There are high temperature versions: Food Lube HT, and the grease versions, there are a lot: https://www.interflon.com/intl/en/se...y%5D=food+lube

    The dry film version the one that simply says "Interflon Food Lube".

    I purchase it in the EU to the local branch. In the USA you should ask to https://www.interflon.com/intl/en/offices/486/usa

    Interflon USA, Inc.
    555 Route 78, Suite 403
    Swanton, Vermont
    05488 USA
    (877) 346-5823

    South East Operations
    Servicing Texas, Arkansas,
    Oklahoma and New Mexico
    Interflon America L.L.C.
    222 West Las Colinas Blvd,
    Suite 1650 - East Tower
    Irving, TX 75039
    lschalkwyk@interflon.com
    (214) 505-3203


    It is not a cheap lube for general industrial lubrication of chains etc, I use it for special applications, like for dynamic weighting machines, this is weighting at 15 products/second speed with 0.3% accuracy, there consistent low friction is requiered.

    They are specialized in technical sell, so they tend to send a tech-sales man if they can, so you may have to say that you know the product and only wanting a 0.5L spray. In 11L cans it is half the price per liter than with sprays, a 0.5L spray may cost $38 (+shipping) perhaps, just a guess, but it is used in very, very low amounts for critical jobs. I found similar products from other good brands being inferior for my critical applications, but I've not tested all brands...

  6. #56
    Mark Sawyer's Avatar
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    Re: Cleaning of slow shutters

    Quote Originally Posted by Jim Graves View Post
    I'll stick with Mark and Carol Flutot's recommendation and store all my shutters on either T or B.
    Quote Originally Posted by xkaes View Post
    And the rationale for this is?????????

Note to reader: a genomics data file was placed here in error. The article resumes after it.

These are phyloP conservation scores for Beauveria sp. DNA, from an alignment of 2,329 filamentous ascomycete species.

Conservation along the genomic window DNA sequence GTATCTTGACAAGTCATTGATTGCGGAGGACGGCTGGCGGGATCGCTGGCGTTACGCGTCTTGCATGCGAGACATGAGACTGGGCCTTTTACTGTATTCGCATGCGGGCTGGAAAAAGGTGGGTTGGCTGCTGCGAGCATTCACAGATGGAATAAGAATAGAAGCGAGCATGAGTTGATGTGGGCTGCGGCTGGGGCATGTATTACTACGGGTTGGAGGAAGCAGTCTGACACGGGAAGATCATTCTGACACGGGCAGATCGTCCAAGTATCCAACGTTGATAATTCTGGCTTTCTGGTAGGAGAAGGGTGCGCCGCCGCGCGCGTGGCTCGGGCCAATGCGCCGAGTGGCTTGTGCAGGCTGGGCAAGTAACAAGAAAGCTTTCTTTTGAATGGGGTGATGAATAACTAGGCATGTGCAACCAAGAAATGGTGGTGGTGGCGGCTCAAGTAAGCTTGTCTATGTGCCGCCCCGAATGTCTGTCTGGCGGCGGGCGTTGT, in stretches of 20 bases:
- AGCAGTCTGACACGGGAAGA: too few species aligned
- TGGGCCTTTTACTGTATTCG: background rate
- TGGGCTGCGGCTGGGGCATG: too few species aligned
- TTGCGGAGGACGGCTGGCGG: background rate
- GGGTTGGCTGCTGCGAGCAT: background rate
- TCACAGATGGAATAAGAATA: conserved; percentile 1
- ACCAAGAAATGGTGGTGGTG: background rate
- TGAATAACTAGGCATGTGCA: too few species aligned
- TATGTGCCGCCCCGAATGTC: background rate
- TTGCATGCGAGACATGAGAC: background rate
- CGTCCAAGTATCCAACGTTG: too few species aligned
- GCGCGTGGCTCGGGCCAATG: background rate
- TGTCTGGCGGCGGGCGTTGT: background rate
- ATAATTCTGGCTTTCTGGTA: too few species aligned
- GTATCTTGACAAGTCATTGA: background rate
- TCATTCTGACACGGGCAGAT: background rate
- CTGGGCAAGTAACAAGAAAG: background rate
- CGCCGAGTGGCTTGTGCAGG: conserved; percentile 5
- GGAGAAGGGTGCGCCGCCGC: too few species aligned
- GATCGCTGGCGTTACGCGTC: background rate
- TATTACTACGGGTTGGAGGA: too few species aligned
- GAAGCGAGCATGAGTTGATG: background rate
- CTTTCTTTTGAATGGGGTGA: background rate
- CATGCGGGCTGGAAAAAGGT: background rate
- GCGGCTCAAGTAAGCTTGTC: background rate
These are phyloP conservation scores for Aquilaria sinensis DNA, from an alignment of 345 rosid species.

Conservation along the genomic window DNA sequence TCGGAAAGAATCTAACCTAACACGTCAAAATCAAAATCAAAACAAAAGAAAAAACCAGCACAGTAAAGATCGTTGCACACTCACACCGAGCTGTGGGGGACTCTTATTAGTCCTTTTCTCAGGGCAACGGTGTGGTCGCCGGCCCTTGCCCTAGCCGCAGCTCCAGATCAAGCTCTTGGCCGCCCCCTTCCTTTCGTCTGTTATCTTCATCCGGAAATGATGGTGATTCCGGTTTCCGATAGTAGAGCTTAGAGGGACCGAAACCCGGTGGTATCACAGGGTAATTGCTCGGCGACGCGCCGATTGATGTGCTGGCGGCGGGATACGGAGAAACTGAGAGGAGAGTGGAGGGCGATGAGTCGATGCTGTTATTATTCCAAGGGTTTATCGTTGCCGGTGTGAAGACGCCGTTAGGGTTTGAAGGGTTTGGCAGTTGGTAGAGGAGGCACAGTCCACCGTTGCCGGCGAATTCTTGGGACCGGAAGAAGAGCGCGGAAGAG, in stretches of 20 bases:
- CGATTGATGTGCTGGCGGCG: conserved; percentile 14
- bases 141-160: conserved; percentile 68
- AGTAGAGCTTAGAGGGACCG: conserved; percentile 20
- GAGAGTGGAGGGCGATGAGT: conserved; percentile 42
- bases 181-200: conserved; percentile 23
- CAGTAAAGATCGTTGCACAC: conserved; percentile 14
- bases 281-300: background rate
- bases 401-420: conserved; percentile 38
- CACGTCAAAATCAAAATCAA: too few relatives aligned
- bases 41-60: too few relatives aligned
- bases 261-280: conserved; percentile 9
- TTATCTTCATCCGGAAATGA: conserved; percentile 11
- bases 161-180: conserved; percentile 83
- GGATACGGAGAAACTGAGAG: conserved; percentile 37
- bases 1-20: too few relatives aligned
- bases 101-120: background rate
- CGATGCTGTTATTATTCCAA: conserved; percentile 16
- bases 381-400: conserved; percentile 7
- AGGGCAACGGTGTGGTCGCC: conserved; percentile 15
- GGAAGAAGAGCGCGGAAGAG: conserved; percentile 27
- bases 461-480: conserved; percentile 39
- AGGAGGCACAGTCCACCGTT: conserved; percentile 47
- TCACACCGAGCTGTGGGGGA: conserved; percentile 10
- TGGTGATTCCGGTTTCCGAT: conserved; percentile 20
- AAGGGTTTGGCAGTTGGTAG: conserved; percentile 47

Carol Flutot has been repairing LF shutters for decades, in a camera repair business opened by her father in 1945. It's the only repair shop I know that specializes in LF shutter repair, and has an excellent reputation, including among many members here, and generally a long waiting list for her services. Another shop employee taught camera repair, and a third did repairs for Kodak. All have decades of experience. So I tend towards giving Carol the benefit of the doubt on this subject.

    But that "Mark" character just pretends he knows what he's doing...
    "I love my Verito lens, but I always have to sharpen everything in Photoshop..."

  7. #57

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    Re: Cleaning of slow shutters

    Quote Originally Posted by xkaes View Post
    And the rationale for this is?????????
    The rationale is that Ms Flutot may have replaced a lot of shutter springs in his professional record, and it is assumed she is not giving bad advices to repair more shutters.

    Sure she knows what models that have no problems with springs, and what models or serials can have a problem. It can happen that some serials of a model can have a bad batch of springs, and other serials won't have never a problem.

    This is something I've seen in my job, with machines having 3,000 springs and not a single failure in 10 years, and at one time something goes wrong in the thermal treatment and a machine starts braking 5 springs every day after a year of usage, and you have to relpace all springs in the machine.

    Has Ms Flutot to tell what exact serials that have springs that are prone to fail ? does she know it exactly?

  8. #58
    Jac@stafford.net's Avatar
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    Dec 2012
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    Winona, Minnesota
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    Re: Cleaning of slow shutters

    Quote Originally Posted by Mark Sawyer View Post
    But that "Mark" character just pretends he knows what he's doing...
    Mark is Tom's brother, correct? Regardless, Mark's got to be clairvoyant or experienced. Good advice for a long time, or is experience just a cheap trick?

  9. #59

    Re: Cleaning of slow shutters

    Quote Originally Posted by Bob Salomon View Post
    Wouldn’t you be wiser if you directly asked this question to a camera repair shop or lens manufacturer?

    I think it's a good idea